Two of Sheridan’s gold medals from the 1904 Summer Olympic Games in St. Louis, Missouri and one of his medals from the 1906 Intercalated Games in Athens, Greece, are currently located in the USA Track & Field‘s Hall of Fame History Gallery, in Washington Heights, Manhattan.

There are claims that Sheridan fuels a controversy in London in 1908, when flagbearer Ralph Rose refuses to dip the flag to King Edward VII. Sheridan supports Rose by explaining “This flag dips to no earthly king,” and it is claimed that his statement exemplifies both Irish and American defiance of the British monarchy. However, careful research has shown that this is first reported in 1952. Sheridan himself makes no mention of it in his published reports on the Games and neither does his obituary.

Martin Sheridan dies in Manhattan, New York City on March 27, 1918, a very early casualty of the 1918 flu pandemic. He is buried in Calvary Cemetery, Queens, New York. The inscription on the granite Celtic Cross monument marking his grave says in part: “Devoted to the Institutions of his Country, and the Ideals and Aspirations of his Race. Athlete. Patriot.” He is part of a group of Irish American athletes known as the “Irish Whales.”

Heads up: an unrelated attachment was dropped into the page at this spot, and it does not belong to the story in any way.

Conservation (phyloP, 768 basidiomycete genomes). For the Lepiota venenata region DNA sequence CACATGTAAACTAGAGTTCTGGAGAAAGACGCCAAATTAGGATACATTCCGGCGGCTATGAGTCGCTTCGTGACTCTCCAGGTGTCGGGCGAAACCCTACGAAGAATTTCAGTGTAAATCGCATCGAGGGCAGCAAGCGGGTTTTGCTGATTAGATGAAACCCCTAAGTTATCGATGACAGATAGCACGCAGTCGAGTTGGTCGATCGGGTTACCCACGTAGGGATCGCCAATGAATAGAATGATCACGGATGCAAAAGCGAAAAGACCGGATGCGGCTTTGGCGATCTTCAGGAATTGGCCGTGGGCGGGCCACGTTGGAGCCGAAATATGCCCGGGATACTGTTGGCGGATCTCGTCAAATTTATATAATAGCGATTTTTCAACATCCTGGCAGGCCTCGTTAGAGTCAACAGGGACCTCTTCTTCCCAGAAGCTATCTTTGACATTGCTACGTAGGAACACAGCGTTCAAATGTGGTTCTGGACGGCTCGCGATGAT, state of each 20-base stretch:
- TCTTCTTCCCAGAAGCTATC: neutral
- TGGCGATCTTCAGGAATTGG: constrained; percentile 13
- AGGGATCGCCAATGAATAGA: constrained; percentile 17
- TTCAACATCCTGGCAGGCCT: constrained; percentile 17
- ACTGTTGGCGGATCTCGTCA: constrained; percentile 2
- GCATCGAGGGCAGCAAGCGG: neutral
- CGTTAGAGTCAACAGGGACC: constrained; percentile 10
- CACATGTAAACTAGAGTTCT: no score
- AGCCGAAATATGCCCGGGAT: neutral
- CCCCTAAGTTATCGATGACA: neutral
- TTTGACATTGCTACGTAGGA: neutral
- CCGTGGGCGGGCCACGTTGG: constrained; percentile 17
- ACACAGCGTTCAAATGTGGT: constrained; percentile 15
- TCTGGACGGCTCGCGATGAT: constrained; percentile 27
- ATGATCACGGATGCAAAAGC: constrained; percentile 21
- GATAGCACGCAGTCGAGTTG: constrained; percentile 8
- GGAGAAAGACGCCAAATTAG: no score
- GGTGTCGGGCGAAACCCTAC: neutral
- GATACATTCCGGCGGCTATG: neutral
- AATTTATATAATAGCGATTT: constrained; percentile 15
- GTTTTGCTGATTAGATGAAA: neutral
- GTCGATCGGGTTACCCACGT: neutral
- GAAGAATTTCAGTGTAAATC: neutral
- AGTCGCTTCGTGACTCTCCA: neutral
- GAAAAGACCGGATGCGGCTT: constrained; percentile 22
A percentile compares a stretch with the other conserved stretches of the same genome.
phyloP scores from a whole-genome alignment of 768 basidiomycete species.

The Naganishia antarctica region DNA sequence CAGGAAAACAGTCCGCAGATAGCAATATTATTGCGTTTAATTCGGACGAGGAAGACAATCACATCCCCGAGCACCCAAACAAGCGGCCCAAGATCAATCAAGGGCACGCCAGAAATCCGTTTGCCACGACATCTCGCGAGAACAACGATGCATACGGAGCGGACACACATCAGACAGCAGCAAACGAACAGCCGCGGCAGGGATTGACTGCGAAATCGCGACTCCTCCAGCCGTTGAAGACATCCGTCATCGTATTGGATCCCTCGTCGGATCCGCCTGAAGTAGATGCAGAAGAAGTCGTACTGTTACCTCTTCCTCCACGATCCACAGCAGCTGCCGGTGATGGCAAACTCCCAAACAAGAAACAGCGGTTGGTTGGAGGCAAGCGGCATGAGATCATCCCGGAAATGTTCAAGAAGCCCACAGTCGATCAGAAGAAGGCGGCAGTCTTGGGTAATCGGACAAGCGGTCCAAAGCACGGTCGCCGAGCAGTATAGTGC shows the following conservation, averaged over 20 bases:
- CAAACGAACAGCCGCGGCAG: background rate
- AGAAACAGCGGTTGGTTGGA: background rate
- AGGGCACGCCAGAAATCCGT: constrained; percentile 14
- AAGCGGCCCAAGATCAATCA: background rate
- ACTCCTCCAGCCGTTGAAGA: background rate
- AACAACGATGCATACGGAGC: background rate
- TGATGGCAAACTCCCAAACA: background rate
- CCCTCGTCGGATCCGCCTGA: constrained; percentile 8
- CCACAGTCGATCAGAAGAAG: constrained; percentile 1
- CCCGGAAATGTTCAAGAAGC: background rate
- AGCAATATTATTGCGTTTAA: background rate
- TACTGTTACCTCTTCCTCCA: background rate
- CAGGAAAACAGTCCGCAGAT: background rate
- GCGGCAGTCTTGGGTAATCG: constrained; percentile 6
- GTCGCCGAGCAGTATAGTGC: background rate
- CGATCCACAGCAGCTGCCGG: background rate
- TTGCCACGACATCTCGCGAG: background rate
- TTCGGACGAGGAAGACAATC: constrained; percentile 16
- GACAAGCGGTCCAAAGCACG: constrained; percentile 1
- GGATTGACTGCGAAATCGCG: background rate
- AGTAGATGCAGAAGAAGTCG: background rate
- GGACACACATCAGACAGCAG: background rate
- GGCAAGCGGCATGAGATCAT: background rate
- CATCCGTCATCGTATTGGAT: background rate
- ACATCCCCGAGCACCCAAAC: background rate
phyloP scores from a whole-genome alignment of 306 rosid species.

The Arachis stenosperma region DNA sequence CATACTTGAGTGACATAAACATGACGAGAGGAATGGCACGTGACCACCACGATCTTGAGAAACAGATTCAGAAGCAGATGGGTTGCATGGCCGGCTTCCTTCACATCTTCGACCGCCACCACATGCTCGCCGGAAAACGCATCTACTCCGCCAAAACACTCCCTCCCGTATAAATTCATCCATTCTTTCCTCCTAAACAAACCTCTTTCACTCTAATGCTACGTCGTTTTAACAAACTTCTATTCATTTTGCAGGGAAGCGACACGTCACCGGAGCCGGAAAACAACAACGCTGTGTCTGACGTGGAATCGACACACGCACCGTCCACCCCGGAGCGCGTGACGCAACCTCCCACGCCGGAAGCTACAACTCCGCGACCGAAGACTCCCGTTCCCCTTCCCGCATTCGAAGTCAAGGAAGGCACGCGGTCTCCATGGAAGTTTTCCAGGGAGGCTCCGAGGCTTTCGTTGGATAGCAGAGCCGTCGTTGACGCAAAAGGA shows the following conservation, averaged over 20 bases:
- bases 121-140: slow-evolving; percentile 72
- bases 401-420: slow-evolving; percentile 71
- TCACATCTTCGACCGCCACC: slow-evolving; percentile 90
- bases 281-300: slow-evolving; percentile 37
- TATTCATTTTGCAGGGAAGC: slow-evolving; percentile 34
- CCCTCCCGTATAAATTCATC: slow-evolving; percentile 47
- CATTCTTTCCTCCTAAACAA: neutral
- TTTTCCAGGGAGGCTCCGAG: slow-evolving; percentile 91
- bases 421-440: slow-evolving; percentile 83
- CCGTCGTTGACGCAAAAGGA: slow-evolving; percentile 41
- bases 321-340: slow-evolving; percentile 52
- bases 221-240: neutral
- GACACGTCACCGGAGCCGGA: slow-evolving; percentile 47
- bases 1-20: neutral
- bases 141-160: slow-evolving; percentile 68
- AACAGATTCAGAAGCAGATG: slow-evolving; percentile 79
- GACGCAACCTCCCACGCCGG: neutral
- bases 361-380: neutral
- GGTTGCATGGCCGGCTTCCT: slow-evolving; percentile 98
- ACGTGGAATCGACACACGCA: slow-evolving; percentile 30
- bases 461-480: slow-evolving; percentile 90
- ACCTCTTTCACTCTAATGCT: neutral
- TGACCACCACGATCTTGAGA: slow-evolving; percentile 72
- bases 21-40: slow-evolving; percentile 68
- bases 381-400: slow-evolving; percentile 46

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Death of Grace Evelyn Gifford Plunkett

grace-gifford-plunkettGrace Evelyn Gifford Plunkett, Irish artist and cartoonist who is active in the Republican movement, dies suddenly in her apartment in South Richmond Street, Portobello, Dublin, on December 13, 1955 .

Gifford is the second youngest of twelve children born to Frederick Gifford, a solicitor and Roman Catholic, and Isabella Julia Burton Gifford, a Protestant. She grows up in the fashionable suburb of Rathmines in Dublin. The boys are baptised as Catholics and the girls as Protestant, but effectively the children are all raised as Protestants. The girls attend Alexandra College in Earlsfort Terrace, and the boys attend the The High School in Harcourt St.

At the age of 16, Gifford enters the Dublin Metropolitan School of Art, where she studies under the Irish artist William Orpen. Orpen regards Gifford as one of his most talented pupils. He often sketches her and eventually paints her as one of his subjects for a series on “Young Ireland.” Around this time, Gifford’s talent for caricature is discovered and developed. In 1907 she attends a course in Fine Art at the Slade School of Fine Art, London.